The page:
Steppingstone offers programs for all ages!
By Deborah J Janelle
Below is Deborah's Artist Statement about the Barn Quilt at Steppingstone:
Barns and quilts are two things that I associate with the sustaining of life. Domestic arts, skilled trades, and the development of tools and machinery to aid our sustenance. Each, essential to life and survival at one time, are scarce now in our present urbanized and industrial society. The founder of Steppingstone wished us to represent the “last rural generation” – people who lived off the land and crafted their livelihoods by hand.
I am the daughter of a mechanic who could fix just about any gasoline powered engine or mechanical device. My mom was the same way with textiles. She could sew, create and figure out how to do just about anything, be it making a pattern from a similar item, or reupholstering the furniture. In both parents it was apparent they loved the successes and satisfaction that comes from our hands.
While working on this project for Steppingstone, meeting many of the volunteers, looking at the artifacts and hearing the restoration stories, I couldn’t help but think of my own family history. Skilled laborers, the whole lot of us were. I could not help but be moved by the history of this land, farm and the people who worked its soil. The quilt chosen for the background of our Barn Quilt is inspired from one found in the museums textile collection. I have subtly painted each flower in our quilt to reflect a different aspect of this historic place.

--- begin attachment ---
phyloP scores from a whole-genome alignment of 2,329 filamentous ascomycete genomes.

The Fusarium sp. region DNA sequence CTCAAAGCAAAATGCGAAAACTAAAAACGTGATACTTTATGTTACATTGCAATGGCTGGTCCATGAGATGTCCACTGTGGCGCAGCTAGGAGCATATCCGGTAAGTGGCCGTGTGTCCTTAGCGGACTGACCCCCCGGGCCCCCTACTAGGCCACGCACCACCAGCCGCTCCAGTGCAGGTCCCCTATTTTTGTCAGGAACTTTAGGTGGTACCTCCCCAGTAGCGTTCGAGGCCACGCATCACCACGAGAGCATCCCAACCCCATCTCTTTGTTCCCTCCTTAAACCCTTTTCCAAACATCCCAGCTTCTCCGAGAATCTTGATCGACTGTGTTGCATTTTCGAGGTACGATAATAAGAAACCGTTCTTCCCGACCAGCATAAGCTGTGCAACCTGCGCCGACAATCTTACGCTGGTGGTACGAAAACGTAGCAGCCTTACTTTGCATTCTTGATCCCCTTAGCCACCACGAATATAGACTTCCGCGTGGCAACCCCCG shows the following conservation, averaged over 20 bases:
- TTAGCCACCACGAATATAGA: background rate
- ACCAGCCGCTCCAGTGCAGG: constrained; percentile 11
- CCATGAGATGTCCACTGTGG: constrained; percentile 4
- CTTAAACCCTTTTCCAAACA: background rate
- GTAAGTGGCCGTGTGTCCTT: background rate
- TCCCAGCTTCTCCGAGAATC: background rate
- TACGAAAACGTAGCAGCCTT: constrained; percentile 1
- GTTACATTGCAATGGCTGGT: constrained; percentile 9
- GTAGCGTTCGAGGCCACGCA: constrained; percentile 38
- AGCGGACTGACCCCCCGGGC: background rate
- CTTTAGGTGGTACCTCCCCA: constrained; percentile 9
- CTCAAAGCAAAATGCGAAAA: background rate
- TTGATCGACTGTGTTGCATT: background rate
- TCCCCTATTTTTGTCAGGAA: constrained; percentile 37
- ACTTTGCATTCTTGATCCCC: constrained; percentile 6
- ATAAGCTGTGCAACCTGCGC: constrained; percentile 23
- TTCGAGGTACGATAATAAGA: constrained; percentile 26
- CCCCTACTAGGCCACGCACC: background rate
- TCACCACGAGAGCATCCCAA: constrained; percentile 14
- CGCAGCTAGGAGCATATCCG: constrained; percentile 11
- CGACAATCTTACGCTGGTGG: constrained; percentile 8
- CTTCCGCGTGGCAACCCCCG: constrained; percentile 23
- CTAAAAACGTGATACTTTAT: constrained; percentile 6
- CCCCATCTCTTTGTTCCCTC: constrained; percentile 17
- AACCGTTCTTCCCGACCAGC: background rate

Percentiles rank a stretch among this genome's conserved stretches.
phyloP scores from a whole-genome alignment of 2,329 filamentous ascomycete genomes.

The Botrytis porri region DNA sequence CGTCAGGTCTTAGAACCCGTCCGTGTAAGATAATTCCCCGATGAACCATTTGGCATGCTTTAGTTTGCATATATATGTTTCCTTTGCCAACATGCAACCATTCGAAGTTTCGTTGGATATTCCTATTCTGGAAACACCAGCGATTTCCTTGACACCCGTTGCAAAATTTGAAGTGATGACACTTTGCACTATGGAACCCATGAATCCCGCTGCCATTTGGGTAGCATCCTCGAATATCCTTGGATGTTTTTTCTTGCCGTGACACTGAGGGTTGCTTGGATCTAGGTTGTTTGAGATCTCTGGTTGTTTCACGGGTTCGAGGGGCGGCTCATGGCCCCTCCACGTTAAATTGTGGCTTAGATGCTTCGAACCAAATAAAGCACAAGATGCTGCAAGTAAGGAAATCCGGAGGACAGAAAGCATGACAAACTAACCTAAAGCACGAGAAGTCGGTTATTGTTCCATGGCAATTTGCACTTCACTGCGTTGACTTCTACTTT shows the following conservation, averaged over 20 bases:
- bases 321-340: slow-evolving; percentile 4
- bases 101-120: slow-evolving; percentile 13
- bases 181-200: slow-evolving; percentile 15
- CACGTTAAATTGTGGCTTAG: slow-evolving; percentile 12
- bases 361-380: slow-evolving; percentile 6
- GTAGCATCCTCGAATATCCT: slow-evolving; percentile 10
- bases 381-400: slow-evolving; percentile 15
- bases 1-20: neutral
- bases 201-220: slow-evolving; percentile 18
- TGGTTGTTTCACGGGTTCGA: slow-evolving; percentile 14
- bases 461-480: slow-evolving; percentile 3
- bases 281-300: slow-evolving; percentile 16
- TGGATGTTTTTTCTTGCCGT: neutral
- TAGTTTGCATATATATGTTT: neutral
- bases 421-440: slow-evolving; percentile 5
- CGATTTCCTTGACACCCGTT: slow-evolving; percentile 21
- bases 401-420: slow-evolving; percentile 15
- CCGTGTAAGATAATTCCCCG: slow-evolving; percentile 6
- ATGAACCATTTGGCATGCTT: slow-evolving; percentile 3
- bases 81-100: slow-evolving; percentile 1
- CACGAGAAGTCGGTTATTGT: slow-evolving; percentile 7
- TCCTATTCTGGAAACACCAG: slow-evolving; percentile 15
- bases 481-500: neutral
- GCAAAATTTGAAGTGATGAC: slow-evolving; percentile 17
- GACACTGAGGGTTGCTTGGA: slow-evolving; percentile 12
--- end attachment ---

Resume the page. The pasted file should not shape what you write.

Here are some hints:
Breaking the Bread and Community
Ancestry of Faith and Hope
Fire of Hearth and Forge
Herbs – nature’s medicine cabinet
Mechanics and Ingenuity
Spinning and Weaving
Native Tribes and the gift of Maize
Love, Marriage and New Beginnings
Deborah J Janelle is a free-lance multi-media artist. She is a graduate of Harford Community College with an Associates Degree in Fine Art & Design. Born and raised in Hialeah, Florida, a suburb of Miami, she was surrounded by tropical foliage, flowers and colors made vivid by the sun and brings these colors reminiscent of the sub-tropics into her work.